Serena Williams Upset About Too Many 'Random' Dope Tests, Calls It Discrimination
Serena Williams claimed that she was tested far more frequently than any other player.
- Serena Williams is once again in the middle of a controversy
- Serena went on to state that she'd go ahead with the tests anyway
- She had demanded fair treatment from US doping chiefs
Tennis star Serena Williams is once again in the middle of a controversy as she once again went public with her anger at being dope tested more time than any other player and said she thought it was a case of discrimination. "...and it's that time of the day to get "randomly" drug tested and only test Serena. Out of all the players it's been proven I'm the one getting tested the most. Discrimination? I think so. At least I'll be keeping the sport clean #StayPositive," she tweeted.
...and it's that time of the day to get "randomly" drug tested and only test Serena. Out of all the players it's been proven I'm the one getting tested the most. Discrimination? I think so. At least I'll be keeping the sport clean #StayPositive— Serena Williams (@serenawilliams) July 25, 2018
But I'm ready to do whatever it takes to have a clean sport so bring it on. I'm excited.— Serena Williams (@serenawilliams) July 25, 2018
But she went on to state that she'd go ahead with the tests anyway.
"But I'm ready to do whatever it takes to have a clean sport so bring it on. I'm excited," she subsequently tweeted.
This is not the first time that Serena has had a run-in with doping authorities.
She had demanded fair treatment from US doping chiefs after the former Wimbledon champion was subjected to a series of tests in June, just ahead of Wimbledon.
Serena arrived at Wimbledon on the heels of a report that she was unhappy at excessive targeting from US Anti-Doping Agency (USADA) drug testers. A Deadspin article revealed Williams' anger about an unannounced test in June where the tester refused to leave her Florida house. The tester visited outside Williams' specified "whereabouts window" and found her not at home.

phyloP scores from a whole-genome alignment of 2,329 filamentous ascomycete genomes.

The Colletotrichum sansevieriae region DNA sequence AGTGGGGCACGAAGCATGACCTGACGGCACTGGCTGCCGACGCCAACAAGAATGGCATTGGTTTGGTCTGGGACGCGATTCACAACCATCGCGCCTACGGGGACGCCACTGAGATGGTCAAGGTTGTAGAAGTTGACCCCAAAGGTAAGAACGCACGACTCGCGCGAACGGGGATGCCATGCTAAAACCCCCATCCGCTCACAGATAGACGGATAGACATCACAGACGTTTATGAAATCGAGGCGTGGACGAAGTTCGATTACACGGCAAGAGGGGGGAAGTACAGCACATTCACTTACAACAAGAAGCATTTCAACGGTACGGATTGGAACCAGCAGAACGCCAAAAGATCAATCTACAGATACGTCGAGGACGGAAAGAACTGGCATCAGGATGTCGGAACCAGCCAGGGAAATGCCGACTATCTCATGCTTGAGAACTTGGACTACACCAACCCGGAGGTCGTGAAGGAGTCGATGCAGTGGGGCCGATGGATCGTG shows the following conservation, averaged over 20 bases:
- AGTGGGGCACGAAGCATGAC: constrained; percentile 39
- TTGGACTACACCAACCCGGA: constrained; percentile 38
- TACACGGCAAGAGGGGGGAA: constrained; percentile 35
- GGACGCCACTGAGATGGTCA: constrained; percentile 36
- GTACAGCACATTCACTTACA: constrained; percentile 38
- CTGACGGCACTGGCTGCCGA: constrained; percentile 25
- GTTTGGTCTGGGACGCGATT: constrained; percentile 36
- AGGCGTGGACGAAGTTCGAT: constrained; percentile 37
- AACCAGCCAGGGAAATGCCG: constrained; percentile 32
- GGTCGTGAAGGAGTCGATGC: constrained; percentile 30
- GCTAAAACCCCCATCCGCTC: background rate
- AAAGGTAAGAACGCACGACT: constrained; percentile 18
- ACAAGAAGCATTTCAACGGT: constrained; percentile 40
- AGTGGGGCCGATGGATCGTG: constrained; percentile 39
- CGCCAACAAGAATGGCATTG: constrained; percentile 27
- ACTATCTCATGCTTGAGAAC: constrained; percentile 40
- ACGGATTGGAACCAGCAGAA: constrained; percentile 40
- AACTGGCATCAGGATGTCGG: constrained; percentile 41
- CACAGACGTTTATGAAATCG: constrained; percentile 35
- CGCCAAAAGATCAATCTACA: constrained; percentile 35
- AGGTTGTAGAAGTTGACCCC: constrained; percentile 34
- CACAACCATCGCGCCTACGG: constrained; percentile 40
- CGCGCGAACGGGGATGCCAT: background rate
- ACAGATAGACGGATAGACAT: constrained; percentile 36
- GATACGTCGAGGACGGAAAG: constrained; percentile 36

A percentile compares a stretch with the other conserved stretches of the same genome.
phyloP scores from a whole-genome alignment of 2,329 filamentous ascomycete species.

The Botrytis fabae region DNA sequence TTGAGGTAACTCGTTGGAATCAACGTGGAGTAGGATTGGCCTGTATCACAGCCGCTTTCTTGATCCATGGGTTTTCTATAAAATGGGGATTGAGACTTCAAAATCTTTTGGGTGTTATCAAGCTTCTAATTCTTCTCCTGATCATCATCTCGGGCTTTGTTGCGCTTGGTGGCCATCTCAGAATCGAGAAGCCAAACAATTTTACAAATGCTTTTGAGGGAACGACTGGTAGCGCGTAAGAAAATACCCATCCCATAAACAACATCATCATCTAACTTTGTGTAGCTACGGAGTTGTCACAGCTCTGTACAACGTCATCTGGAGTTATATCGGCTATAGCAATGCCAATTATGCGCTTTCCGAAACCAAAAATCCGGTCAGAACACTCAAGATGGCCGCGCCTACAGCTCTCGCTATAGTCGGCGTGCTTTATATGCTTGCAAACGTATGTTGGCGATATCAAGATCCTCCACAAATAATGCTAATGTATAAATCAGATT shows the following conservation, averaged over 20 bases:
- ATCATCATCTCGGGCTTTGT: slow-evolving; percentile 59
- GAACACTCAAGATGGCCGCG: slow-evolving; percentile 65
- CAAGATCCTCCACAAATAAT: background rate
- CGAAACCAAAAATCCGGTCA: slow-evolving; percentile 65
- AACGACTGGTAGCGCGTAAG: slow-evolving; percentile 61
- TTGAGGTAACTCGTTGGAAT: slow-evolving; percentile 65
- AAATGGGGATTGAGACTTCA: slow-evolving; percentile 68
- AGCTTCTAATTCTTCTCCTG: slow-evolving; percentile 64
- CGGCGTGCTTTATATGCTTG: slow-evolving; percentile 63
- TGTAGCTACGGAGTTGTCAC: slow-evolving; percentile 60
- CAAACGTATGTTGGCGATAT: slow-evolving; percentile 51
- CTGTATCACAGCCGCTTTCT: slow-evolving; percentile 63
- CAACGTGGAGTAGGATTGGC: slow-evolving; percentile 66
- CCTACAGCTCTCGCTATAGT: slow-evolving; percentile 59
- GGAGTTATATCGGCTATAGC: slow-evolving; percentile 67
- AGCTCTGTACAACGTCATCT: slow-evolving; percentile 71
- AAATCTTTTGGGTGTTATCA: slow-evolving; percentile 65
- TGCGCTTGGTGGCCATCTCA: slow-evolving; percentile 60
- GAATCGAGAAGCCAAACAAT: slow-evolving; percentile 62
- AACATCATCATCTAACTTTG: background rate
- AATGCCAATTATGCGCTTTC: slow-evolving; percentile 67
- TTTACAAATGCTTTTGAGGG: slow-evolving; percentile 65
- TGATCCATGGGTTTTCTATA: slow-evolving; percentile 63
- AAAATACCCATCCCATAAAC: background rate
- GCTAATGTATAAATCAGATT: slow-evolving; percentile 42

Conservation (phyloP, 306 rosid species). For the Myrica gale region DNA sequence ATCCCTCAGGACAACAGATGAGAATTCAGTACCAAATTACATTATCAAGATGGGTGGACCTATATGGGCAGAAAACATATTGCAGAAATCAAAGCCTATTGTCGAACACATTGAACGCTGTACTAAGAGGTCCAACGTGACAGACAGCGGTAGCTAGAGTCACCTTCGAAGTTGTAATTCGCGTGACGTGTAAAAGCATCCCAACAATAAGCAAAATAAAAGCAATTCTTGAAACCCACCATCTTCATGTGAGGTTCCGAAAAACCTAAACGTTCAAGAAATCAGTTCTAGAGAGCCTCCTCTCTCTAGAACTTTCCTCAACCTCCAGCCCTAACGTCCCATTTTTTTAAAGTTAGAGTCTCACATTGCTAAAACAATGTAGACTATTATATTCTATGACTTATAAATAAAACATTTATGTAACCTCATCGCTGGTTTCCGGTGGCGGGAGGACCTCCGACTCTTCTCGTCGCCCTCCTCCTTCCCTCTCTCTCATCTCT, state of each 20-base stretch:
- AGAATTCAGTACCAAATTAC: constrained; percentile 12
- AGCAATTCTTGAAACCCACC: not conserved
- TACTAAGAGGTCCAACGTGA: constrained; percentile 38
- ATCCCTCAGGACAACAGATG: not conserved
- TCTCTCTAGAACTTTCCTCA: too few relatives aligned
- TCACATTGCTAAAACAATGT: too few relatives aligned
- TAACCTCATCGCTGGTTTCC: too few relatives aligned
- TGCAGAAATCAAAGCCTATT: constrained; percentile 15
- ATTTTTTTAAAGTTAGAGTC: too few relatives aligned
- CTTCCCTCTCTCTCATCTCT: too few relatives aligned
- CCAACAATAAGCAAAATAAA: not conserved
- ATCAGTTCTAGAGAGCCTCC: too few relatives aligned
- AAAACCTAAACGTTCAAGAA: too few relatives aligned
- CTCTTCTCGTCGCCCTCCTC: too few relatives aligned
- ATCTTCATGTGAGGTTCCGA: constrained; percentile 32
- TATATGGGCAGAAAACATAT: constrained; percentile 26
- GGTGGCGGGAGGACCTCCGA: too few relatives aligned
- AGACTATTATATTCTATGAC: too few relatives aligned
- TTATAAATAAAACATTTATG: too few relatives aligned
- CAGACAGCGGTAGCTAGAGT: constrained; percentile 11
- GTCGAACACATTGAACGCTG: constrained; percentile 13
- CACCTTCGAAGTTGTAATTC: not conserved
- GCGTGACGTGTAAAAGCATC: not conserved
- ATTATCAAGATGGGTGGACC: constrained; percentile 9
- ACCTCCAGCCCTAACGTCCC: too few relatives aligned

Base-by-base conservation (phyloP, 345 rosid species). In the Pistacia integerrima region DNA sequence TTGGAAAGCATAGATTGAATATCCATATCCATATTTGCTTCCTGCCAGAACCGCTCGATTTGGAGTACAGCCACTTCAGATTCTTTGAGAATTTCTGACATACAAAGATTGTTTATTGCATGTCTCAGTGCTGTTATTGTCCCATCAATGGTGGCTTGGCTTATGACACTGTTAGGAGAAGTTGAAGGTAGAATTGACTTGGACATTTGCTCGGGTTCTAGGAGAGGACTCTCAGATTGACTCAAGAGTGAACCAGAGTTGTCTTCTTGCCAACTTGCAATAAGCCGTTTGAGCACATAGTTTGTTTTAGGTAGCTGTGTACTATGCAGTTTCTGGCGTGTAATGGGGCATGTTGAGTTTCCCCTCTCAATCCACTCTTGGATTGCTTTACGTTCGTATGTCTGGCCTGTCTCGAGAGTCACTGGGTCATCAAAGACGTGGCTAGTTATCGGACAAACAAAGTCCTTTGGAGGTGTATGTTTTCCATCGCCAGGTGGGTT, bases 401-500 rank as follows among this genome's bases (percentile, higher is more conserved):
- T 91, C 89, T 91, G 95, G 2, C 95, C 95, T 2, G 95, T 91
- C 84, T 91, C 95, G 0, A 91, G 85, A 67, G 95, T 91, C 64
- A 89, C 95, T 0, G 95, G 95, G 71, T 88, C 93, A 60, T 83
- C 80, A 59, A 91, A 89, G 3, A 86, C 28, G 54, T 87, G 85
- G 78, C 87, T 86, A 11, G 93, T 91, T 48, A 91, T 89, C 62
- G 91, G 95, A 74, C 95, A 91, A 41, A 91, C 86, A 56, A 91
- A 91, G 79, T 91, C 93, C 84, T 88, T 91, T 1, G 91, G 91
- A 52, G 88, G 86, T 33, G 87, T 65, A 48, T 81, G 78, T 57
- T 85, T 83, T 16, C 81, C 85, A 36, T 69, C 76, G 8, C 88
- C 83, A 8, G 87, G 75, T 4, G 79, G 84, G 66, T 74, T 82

No athlete is obliged to comply with a testing visit if it is not made during the 60-minute window for which the athlete identifies their whereabouts in advance each day.
"I guess they decided it was a missed test, which really doesn't make sense. Anyone would logically think that I would have to be home 24 hours a day, or I get a missed test," Williams had told a press conference.
"You only get three missed tests. For me it's a little frustrating. How can I have a missed test when it's nowhere near the time I should be there?
"It's really disappointing, shocking. I was just like: 'That's just weird'."
The incident was made public after WTA chief Steve Simon was overheard leaving a message on Williams' answerphone at an airport.
Williams admitted she was disappointed the story had gone public.
But the seven-time Wimbledon champion also made it clear she didn't expect to have been tested so often this year.
"It's unfortunate but I guess when you're in my position, you mention my name, people overhear things and they want to tell the press," she said.
"I actually thought the article was interesting. I didn't know I was tested so much more than everyone else. I do know I'm always getting tested all the time, no matter where I'm ranked.
"I didn't realise it was such a discrepancy, at least with the American players. It would be impossible for me not to feel some sort of way about that."
Concerned at being tested more than her fellow American players, Williams revealed she had spoken to USADA chiefs.
The 36-year-old said she was tested five times on June, compared to one or none from some of her compatriots.
(With AFP inputs)